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syslog-ng Store Box 6.3.0 - Administration Guide

Preface Introduction The concepts of SSB The Welcome Wizard and the first login Basic settings User management and access control Managing SSB Configuring message sources Storing messages on SSB Forwarding messages from SSB Log paths: routing and processing messages Configuring syslog-ng options Searching log messages Searching the internal messages of SSB Classifying messages with pattern databases The SSB RPC API Monitoring SSB Troubleshooting SSB Security checklist for configuring SSB

Creating filtered logspaces

Filtered logspaces allow you to create a smaller, filtered subset of the logs contained in an existing local, remote or multiple logspace. Assigning a user group to a filtered logspace enables fine grained access control by creating a group which sees only a subset of the logs from a logspace.

You can use the same search expressions and logic as on the Search interface to create a filtered logspace. In the following example, we have configured a filtered logspace that only contains messages from syslog-ng:

NOTE:

The filtered logspace is only a view of the base logspace. The log messages are still stored in the base logspace (if the base logspace is a remote logspace, the log messages are stored on the remote syslog-ng Store Box (SSB) application). Therefore, you cannot alter any configuration parameters of the logspace directly. To do this, navigate to the base logspace itself.

Figure 109: Log > Filtered Logspaces — Filtered logspaces

To create filtered logspaces

  1. Navigate to Log > Filtered Logspaces and click .

  2. Enter a name for the logspace into the top field. Use descriptive names that help you to identify the source easily. Note that the name of the logspace must begin with a number or a letter.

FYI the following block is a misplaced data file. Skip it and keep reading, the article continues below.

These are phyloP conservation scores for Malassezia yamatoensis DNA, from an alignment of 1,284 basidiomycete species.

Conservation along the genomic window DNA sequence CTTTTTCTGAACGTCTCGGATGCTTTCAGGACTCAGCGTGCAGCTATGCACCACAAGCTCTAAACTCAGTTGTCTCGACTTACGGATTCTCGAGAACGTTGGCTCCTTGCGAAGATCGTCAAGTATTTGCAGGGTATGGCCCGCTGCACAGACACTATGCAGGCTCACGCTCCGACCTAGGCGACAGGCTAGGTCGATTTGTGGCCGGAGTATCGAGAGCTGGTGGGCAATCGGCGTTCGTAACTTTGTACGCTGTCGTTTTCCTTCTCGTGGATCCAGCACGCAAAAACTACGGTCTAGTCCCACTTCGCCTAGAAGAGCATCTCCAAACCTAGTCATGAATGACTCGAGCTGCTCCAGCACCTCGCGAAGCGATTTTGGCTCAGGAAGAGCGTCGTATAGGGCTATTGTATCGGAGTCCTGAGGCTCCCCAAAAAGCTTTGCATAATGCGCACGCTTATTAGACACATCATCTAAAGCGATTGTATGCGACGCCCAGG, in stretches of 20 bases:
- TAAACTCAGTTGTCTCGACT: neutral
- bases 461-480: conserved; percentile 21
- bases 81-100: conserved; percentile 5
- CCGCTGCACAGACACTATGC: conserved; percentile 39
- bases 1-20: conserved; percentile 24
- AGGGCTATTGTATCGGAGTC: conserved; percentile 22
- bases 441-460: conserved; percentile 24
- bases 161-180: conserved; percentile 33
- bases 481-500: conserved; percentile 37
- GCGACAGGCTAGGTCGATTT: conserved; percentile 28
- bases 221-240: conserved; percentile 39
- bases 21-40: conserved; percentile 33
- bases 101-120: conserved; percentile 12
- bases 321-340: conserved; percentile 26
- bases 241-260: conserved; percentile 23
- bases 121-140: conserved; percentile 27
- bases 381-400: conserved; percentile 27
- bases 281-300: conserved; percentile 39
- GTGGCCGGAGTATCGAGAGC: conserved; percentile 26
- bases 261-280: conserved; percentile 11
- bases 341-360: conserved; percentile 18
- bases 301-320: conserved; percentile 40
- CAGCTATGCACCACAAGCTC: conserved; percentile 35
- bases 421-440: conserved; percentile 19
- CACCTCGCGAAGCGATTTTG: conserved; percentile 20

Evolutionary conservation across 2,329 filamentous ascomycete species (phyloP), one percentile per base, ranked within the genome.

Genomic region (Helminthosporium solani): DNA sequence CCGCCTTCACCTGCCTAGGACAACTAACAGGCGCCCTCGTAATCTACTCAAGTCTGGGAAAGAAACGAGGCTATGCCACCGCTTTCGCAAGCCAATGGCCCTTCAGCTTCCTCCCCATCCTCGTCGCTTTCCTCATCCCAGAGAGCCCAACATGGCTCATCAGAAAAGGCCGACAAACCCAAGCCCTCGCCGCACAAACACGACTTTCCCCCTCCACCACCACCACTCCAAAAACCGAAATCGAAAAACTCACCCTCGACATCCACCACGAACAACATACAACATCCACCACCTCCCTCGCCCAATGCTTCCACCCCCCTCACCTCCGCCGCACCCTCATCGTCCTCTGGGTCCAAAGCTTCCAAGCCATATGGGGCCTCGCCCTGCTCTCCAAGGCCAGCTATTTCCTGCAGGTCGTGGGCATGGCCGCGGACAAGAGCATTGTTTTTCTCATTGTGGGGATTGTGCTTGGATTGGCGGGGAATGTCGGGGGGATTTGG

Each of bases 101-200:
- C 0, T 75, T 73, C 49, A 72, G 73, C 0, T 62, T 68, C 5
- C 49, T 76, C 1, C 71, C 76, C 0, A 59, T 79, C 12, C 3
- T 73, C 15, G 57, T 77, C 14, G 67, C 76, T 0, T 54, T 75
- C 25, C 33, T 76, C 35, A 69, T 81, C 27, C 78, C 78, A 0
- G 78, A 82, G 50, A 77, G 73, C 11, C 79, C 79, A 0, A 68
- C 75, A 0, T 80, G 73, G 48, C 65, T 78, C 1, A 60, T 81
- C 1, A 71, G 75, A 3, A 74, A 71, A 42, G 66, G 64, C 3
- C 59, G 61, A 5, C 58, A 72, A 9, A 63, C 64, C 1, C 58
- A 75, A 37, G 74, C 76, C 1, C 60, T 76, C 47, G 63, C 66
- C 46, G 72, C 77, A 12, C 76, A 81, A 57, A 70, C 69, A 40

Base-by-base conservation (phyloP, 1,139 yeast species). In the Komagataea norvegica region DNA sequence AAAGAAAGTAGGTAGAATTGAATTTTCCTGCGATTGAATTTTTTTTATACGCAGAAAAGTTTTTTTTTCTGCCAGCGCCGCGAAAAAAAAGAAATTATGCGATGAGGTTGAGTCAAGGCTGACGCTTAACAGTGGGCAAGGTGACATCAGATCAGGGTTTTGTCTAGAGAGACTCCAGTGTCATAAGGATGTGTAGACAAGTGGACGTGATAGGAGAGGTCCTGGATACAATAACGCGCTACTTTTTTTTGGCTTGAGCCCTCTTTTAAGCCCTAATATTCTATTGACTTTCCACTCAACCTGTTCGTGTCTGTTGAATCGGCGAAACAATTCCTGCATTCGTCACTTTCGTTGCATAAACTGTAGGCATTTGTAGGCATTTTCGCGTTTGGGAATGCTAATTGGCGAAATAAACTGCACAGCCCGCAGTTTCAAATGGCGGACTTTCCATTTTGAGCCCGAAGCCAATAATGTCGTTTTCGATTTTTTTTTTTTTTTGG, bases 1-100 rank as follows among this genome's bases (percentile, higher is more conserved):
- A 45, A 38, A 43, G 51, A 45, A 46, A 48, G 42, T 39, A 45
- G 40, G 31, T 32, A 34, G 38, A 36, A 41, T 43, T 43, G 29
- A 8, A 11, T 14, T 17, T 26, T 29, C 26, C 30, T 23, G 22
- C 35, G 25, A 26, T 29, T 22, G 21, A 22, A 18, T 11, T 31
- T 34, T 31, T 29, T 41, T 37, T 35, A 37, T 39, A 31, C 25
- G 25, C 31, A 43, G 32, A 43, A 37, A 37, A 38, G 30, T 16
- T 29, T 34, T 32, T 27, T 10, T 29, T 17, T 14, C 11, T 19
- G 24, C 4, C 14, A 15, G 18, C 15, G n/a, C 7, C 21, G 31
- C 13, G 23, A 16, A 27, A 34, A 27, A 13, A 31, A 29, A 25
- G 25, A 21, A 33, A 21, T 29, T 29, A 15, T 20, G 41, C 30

3. Choose which logspace to filter in Base logspace.

  4. Enter the search expression in the Filter field.

    You can create complex searches using wildcards and boolean expressions. For more information and practical examples, see Using complex search queries.

    NOTE:

    SSB only indexes the first 59 characters of every name-value pair (parameter). This has two consequences:

    • If the parameter is longer than 59 characters, an exact search might deliver multiple, imprecise results.

      Consider the following example. If the parameter is:

      .sdata.security.uid=2011-12-08T12:32:25.024+01:00-hostname-12345

      SSB indexes it only as:

      .sdata.security.uid=2011-12-08T12:32:25.024+01:00-hostname-

      This corresponds to the first 59 characters. As a result, searching for:

      nvpair:.sdata.security.uid=2011-12-08T12:32:25.024+01:00-hostname-12345

      returns all log messages that contain:

      .sdata.security.uid=2011-12-08T12:32:25.024+01:00-hostname-
    • Using wildcards might lead to the omission of certain messages from the search results.

      Using the same example as above, searching for the value:

      nvpair:*=2011-12-08T12:32:25.024+01:00-hostname-12345

      does not return any results (as the 12345 part was not indexed). Instead, you have to search for:

      nvpair:*=2011-12-08T12:32:25.024+01:00-hostname-*

      This, as explained above, might find multiple results.

  5. By default, members of the search group can view the stored messages online. Use the Access control option to control which usergroups can access the logspace. For details, see also Managing user rights and usergroups.

  6. Click Commit.

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